Cost Accounting in Manufacturing

There’s nothing worse in today’s economic climate than watching your profits get nibbled away by a bunch of little things at the periphery of process. Employees consistently take excessive amounts of time to find tools between setups, your scheduling scheme leaves production at less than capacity, one job rakes in significant profits while those profits are then erased by the losses incurred by another job.

What is needed in your manufacturing or job shop operation today is the means by which you can ascertain what aspects of your operation are non-value added activities. As well, it would be good to identify your core, most profitable, profit centers. To well-manage the modern manufacturing operation for maximum ROI, costing models must be employed to ensure an understanding of what is going on throughout all processes.

To build understanding requires information, actionable data that guides management decisions. Used often as a term interchangeable with Cost Accounting, costing is the process to gather this data, measure it, interpret it, and eventually report it as feedback to decision makers and company stakeholders. What you’re after is a sense of what the actual cost is for any individual program or activity in the production process. Indeed, non-value added activities ultimately erode profitability. Costing takes its information from all aspects of the operation (e.g., inventory, shop floor, purchasing, front office, shipping, etc.), and then runs it through a series of scenarios and equations to measure the profitability of each.

To the extent that such costing efforts are routinely tasked, the results can have a tremendous positive effect on the overall bottom-line of a company. For example, some financial officers run cost accounting at the end of every month, while some run costing daily to see what’s working and what’s not.

In short, this is simply the notion of knowing what you know, and then doing something about it. This is not to say that there will always be changes to process costs. Indeed, some costs (such as tooling, mortgage/depreciation, quality control, etc.) will remain stable as fixed costs even during busy periods, as opposed to variable costs which flex with volume of work (such as direct labor, bulk material purchase breaks, shipping/distribution, etc.). Fixed costs are increasingly more valuable to managers as their values are assigned in percentages to products being manufactured; the wrong assignment, though, of fixed costs to a variety of unrelated products produced under the same roof often misguides other factors such as fees and product pricing. This is particularly true when the manufacturer sees itself as part of the larger Supply Chain. That is to say, as one vendor mismanages cost accounting with regards to pricing, the same error replicates itself exponentially up the stream. In this way, Cost Accounting can be seen as translating the Supply Chain into financial values.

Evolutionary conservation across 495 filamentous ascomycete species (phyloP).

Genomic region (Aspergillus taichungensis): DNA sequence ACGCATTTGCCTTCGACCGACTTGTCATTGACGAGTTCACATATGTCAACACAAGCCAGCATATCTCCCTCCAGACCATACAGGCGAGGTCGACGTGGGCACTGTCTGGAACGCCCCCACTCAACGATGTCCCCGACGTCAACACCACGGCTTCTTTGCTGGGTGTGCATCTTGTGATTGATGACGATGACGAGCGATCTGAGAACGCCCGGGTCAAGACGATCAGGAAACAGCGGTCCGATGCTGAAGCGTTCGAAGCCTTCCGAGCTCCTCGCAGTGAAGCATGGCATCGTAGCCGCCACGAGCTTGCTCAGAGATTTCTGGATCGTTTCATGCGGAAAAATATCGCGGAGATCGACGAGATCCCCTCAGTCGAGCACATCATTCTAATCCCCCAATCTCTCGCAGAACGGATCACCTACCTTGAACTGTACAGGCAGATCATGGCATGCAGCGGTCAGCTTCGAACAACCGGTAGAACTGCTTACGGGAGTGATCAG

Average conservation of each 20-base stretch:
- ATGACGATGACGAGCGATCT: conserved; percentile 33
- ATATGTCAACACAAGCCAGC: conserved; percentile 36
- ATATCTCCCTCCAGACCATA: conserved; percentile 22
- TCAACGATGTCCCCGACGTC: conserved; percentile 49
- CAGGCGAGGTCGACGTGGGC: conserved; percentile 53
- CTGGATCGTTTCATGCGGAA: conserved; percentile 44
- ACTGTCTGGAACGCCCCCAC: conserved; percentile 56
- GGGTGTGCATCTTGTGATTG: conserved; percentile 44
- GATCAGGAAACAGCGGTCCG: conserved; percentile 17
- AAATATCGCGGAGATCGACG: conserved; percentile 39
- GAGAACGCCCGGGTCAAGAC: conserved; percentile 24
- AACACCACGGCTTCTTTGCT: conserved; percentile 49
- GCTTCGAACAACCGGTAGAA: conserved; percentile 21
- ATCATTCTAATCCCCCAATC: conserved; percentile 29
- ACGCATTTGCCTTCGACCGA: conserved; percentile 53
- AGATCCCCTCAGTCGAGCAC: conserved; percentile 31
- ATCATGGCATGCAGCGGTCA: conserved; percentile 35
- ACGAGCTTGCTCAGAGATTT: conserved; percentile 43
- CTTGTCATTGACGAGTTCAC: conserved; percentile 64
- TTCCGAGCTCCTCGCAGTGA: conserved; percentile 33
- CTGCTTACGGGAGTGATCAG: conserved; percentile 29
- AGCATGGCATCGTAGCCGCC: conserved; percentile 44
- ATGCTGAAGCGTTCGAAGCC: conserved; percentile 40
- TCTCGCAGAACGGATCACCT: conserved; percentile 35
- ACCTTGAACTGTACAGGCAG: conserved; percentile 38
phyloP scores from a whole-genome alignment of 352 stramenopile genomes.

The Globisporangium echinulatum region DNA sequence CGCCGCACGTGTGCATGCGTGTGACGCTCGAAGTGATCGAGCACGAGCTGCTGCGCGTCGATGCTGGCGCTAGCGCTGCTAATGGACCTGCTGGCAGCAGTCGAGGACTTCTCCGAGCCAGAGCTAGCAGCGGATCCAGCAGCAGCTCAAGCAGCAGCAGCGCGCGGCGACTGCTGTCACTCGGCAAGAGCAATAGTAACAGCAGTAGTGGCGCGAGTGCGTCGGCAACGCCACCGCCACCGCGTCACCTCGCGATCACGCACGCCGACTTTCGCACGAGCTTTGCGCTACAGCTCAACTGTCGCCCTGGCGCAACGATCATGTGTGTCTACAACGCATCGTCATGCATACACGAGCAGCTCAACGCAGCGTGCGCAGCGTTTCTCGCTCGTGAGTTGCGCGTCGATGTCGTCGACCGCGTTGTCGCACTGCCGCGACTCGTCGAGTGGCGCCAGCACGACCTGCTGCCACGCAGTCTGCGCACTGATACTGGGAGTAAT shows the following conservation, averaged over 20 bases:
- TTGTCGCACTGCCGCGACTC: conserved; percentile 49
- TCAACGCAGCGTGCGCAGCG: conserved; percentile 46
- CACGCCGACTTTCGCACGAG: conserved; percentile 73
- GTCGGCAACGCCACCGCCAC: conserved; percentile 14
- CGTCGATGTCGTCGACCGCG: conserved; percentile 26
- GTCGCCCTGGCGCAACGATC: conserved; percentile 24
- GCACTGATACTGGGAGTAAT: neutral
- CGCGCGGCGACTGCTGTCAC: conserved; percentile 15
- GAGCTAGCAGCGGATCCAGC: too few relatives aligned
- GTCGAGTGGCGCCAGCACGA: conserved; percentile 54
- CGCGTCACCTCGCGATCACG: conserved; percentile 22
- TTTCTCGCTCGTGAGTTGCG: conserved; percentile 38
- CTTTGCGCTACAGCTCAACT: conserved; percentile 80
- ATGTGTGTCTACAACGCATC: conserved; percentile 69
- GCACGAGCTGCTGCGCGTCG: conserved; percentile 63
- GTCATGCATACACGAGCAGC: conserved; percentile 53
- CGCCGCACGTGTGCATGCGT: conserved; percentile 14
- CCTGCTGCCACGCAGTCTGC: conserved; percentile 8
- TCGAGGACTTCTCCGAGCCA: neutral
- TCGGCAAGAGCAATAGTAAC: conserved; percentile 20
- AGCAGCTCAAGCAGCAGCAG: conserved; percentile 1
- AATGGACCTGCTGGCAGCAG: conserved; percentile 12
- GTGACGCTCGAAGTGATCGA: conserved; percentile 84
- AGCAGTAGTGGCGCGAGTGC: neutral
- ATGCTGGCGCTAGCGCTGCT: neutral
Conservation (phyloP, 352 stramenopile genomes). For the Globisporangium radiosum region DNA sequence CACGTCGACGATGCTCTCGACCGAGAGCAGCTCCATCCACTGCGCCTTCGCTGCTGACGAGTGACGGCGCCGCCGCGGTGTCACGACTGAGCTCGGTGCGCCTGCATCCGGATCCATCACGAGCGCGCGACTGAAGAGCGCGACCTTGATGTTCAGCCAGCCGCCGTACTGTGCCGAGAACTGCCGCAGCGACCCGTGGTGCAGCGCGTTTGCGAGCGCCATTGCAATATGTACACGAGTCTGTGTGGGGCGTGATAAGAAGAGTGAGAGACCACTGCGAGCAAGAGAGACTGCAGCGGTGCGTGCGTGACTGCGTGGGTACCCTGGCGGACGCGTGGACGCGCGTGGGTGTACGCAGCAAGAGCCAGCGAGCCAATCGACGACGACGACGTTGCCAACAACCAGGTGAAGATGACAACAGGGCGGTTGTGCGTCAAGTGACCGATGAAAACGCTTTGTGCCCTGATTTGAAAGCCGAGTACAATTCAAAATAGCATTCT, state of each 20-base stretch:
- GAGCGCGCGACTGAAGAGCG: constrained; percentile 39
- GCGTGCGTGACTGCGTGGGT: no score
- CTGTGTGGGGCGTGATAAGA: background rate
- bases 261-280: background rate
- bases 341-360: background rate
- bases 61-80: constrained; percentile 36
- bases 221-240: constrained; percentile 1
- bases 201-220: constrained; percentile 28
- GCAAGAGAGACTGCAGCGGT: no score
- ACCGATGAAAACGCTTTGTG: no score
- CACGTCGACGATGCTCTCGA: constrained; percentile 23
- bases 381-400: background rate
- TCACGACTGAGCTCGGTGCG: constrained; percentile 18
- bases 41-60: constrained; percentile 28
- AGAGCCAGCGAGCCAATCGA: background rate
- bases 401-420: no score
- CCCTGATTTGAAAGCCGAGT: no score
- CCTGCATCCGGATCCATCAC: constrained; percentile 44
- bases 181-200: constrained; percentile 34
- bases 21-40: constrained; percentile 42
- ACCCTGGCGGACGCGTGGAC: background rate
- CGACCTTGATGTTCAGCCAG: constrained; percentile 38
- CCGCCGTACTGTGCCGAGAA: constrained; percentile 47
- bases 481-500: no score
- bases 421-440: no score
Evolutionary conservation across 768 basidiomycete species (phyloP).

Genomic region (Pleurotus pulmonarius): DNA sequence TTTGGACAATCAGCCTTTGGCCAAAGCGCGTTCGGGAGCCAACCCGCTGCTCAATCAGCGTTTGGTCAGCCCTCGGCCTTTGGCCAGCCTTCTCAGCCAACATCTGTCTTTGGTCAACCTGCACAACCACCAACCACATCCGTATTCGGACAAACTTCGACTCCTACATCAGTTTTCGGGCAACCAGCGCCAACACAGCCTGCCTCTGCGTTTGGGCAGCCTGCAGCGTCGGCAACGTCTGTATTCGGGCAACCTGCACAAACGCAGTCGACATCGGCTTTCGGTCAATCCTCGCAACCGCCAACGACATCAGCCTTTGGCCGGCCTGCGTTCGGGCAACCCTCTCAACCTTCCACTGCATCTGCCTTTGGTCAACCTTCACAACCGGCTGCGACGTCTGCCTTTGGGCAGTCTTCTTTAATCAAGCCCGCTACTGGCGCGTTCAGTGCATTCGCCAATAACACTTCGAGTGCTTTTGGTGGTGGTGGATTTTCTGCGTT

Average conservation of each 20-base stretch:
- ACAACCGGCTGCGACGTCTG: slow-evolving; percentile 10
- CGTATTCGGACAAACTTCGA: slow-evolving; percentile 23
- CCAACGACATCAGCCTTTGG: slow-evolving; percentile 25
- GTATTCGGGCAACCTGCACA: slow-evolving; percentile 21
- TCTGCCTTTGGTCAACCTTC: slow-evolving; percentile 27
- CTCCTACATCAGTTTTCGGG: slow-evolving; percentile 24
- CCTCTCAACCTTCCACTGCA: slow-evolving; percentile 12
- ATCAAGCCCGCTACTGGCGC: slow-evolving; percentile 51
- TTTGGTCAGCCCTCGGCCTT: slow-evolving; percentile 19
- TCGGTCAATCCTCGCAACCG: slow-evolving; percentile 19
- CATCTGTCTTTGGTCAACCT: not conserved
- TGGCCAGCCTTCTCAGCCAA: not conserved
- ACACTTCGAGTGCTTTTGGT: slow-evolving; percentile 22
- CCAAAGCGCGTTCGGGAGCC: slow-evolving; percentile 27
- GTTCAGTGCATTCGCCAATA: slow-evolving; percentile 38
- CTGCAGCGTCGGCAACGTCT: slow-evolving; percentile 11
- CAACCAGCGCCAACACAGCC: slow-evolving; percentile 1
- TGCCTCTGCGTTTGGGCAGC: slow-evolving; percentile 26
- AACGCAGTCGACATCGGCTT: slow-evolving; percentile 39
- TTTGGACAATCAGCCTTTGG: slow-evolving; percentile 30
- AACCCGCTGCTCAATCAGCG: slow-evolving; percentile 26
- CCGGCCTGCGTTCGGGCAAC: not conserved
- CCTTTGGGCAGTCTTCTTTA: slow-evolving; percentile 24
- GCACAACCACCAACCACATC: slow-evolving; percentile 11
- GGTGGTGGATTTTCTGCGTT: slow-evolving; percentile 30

It is in terms of capacity where Cost Accounting makes its greatest impact for manufacturers today. Also called throughput accounting (revenue less variable costs), such costing seeks to make the most use of the plant facilities through scheduling. With the maximization of throughput, the amount of products going out the door in a relative period of time determines profitability. In other words, there is usually a direct correlation between capacity and profitability. The goal is to create a stasis between not making enough product to make a profit on a particular job, or accepting a job that will exceed capacity and therefore cause other problems (e.g., missed on-time delivery, quality, etc.). Also, this will be able to identify those jobs that in and of themselves are unprofitable for many other reasons. For example, running a job on a machine that uses more energy and manpower than estimated in the quote.

This is just a very brief and nutshell overview of a manufacturing tool that is both simple in principle yet complex in execution. Because it is often such a massive undertaking with regards to data collection, manufacturers are increasingly turning to enterprise resource planning software that automatically collects the plant information from the variety of work centers, and then quickly and easily produces costing reports. But, no matter how you engage cost accounting, the bottom line for any operation is that you must know what you know (through costing), assess that knowledge, and then do something about it to produce positive and profitable results.